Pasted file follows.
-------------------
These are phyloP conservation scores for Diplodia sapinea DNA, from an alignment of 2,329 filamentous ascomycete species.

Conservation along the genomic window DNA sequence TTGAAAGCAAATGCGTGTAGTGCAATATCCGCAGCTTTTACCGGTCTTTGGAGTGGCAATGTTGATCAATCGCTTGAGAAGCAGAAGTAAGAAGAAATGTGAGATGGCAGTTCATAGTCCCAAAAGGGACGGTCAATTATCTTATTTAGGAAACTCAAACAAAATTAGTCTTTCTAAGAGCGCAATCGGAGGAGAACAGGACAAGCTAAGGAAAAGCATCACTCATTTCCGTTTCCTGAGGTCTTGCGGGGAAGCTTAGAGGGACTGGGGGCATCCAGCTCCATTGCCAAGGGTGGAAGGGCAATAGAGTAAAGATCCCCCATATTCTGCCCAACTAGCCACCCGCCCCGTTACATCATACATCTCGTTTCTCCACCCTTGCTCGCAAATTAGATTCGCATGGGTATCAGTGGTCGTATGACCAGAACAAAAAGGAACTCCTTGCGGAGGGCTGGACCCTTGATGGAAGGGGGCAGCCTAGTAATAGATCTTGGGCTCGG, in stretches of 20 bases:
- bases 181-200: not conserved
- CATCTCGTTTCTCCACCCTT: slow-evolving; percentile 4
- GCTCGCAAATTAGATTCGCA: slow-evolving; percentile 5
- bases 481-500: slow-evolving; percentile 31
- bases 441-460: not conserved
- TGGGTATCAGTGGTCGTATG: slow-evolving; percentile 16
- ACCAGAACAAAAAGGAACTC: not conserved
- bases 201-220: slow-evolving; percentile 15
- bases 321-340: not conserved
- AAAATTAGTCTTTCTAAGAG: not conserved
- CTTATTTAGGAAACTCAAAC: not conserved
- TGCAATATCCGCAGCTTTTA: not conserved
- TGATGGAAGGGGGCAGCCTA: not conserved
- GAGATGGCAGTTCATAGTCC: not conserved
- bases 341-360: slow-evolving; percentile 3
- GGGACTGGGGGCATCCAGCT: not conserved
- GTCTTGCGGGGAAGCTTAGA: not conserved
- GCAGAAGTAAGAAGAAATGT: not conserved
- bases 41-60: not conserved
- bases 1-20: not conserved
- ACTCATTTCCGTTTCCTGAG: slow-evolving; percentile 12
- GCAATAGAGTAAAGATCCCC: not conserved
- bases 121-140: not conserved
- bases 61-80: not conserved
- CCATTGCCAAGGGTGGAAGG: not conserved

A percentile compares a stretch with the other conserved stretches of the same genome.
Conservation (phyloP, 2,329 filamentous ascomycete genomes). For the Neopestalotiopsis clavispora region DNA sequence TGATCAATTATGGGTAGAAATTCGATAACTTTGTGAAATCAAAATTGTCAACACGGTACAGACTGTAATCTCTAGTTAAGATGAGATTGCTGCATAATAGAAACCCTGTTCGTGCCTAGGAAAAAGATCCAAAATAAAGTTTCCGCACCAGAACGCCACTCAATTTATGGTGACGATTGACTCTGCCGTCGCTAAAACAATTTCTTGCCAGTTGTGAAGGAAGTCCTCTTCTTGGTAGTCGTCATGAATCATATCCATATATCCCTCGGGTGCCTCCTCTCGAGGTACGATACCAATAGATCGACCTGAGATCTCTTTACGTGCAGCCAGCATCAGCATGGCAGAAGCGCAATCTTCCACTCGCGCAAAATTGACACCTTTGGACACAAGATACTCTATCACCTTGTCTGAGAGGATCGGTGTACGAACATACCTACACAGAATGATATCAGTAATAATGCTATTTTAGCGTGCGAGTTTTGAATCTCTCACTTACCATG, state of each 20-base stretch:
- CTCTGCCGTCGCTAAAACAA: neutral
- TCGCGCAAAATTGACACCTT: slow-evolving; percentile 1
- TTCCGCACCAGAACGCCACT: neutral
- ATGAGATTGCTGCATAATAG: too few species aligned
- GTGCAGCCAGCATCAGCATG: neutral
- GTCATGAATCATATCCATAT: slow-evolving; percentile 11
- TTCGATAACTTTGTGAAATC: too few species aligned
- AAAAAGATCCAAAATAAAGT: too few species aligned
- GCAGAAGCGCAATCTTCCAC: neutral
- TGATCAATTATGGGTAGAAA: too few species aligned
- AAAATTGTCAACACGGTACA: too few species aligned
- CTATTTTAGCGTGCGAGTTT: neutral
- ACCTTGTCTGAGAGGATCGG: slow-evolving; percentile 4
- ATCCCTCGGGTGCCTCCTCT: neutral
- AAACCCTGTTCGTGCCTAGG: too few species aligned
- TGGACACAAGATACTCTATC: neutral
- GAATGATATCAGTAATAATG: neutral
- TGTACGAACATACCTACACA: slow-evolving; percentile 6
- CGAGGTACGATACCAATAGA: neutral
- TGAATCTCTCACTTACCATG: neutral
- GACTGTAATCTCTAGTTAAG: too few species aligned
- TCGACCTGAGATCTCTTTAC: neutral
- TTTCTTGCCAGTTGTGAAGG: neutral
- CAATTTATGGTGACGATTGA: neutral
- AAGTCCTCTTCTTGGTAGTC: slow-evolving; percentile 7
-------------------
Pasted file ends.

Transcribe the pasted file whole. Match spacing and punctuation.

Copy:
These are phyloP conservation scores for Diplodia sapinea DNA, from an alignment of 2,329 filamentous ascomycete species.

Conservation along the genomic window DNA sequence TTGAAAGCAAATGCGTGTAGTGCAATATCCGCAGCTTTTACCGGTCTTTGGAGTGGCAATGTTGATCAATCGCTTGAGAAGCAGAAGTAAGAAGAAATGTGAGATGGCAGTTCATAGTCCCAAAAGGGACGGTCAATTATCTTATTTAGGAAACTCAAACAAAATTAGTCTTTCTAAGAGCGCAATCGGAGGAGAACAGGACAAGCTAAGGAAAAGCATCACTCATTTCCGTTTCCTGAGGTCTTGCGGGGAAGCTTAGAGGGACTGGGGGCATCCAGCTCCATTGCCAAGGGTGGAAGGGCAATAGAGTAAAGATCCCCCATATTCTGCCCAACTAGCCACCCGCCCCGTTACATCATACATCTCGTTTCTCCACCCTTGCTCGCAAATTAGATTCGCATGGGTATCAGTGGTCGTATGACCAGAACAAAAAGGAACTCCTTGCGGAGGGCTGGACCCTTGATGGAAGGGGGCAGCCTAGTAATAGATCTTGGGCTCGG, in stretches of 20 bases:
- bases 181-200: not conserved
- CATCTCGTTTCTCCACCCTT: slow-evolving; percentile 4
- GCTCGCAAATTAGATTCGCA: slow-evolving; percentile 5
- bases 481-500: slow-evolving; percentile 31
- bases 441-460: not conserved
- TGGGTATCAGTGGTCGTATG: slow-evolving; percentile 16
- ACCAGAACAAAAAGGAACTC: not conserved
- bases 201-220: slow-evolving; percentile 15
- bases 321-340: not conserved
- AAAATTAGTCTTTCTAAGAG: not conserved
- CTTATTTAGGAAACTCAAAC: not conserved
- TGCAATATCCGCAGCTTTTA: not conserved
- TGATGGAAGGGGGCAGCCTA: not conserved
- GAGATGGCAGTTCATAGTCC: not conserved
- bases 341-360: slow-evolving; percentile 3
- GGGACTGGGGGCATCCAGCT: not conserved
- GTCTTGCGGGGAAGCTTAGA: not conserved
- GCAGAAGTAAGAAGAAATGT: not conserved
- bases 41-60: not conserved
- bases 1-20: not conserved
- ACTCATTTCCGTTTCCTGAG: slow-evolving; percentile 12
- GCAATAGAGTAAAGATCCCC: not conserved
- bases 121-140: not conserved
- bases 61-80: not conserved
- CCATTGCCAAGGGTGGAAGG: not conserved

A percentile compares a stretch with the other conserved stretches of the same genome.
Conservation (phyloP, 2,329 filamentous ascomycete genomes). For the Neopestalotiopsis clavispora region DNA sequence TGATCAATTATGGGTAGAAATTCGATAACTTTGTGAAATCAAAATTGTCAACACGGTACAGACTGTAATCTCTAGTTAAGATGAGATTGCTGCATAATAGAAACCCTGTTCGTGCCTAGGAAAAAGATCCAAAATAAAGTTTCCGCACCAGAACGCCACTCAATTTATGGTGACGATTGACTCTGCCGTCGCTAAAACAATTTCTTGCCAGTTGTGAAGGAAGTCCTCTTCTTGGTAGTCGTCATGAATCATATCCATATATCCCTCGGGTGCCTCCTCTCGAGGTACGATACCAATAGATCGACCTGAGATCTCTTTACGTGCAGCCAGCATCAGCATGGCAGAAGCGCAATCTTCCACTCGCGCAAAATTGACACCTTTGGACACAAGATACTCTATCACCTTGTCTGAGAGGATCGGTGTACGAACATACCTACACAGAATGATATCAGTAATAATGCTATTTTAGCGTGCGAGTTTTGAATCTCTCACTTACCATG, state of each 20-base stretch:
- CTCTGCCGTCGCTAAAACAA: neutral
- TCGCGCAAAATTGACACCTT: slow-evolving; percentile 1
- TTCCGCACCAGAACGCCACT: neutral
- ATGAGATTGCTGCATAATAG: too few species aligned
- GTGCAGCCAGCATCAGCATG: neutral
- GTCATGAATCATATCCATAT: slow-evolving; percentile 11
- TTCGATAACTTTGTGAAATC: too few species aligned
- AAAAAGATCCAAAATAAAGT: too few species aligned
- GCAGAAGCGCAATCTTCCAC: neutral
- TGATCAATTATGGGTAGAAA: too few species aligned
- AAAATTGTCAACACGGTACA: too few species aligned
- CTATTTTAGCGTGCGAGTTT: neutral
- ACCTTGTCTGAGAGGATCGG: slow-evolving; percentile 4
- ATCCCTCGGGTGCCTCCTCT: neutral
- AAACCCTGTTCGTGCCTAGG: too few species aligned
- TGGACACAAGATACTCTATC: neutral
- GAATGATATCAGTAATAATG: neutral
- TGTACGAACATACCTACACA: slow-evolving; percentile 6
- CGAGGTACGATACCAATAGA: neutral
- TGAATCTCTCACTTACCATG: neutral
- GACTGTAATCTCTAGTTAAG: too few species aligned
- TCGACCTGAGATCTCTTTAC: neutral
- TTTCTTGCCAGTTGTGAAGG: neutral
- CAATTTATGGTGACGATTGA: neutral
- AAGTCCTCTTCTTGGTAGTC: slow-evolving; percentile 7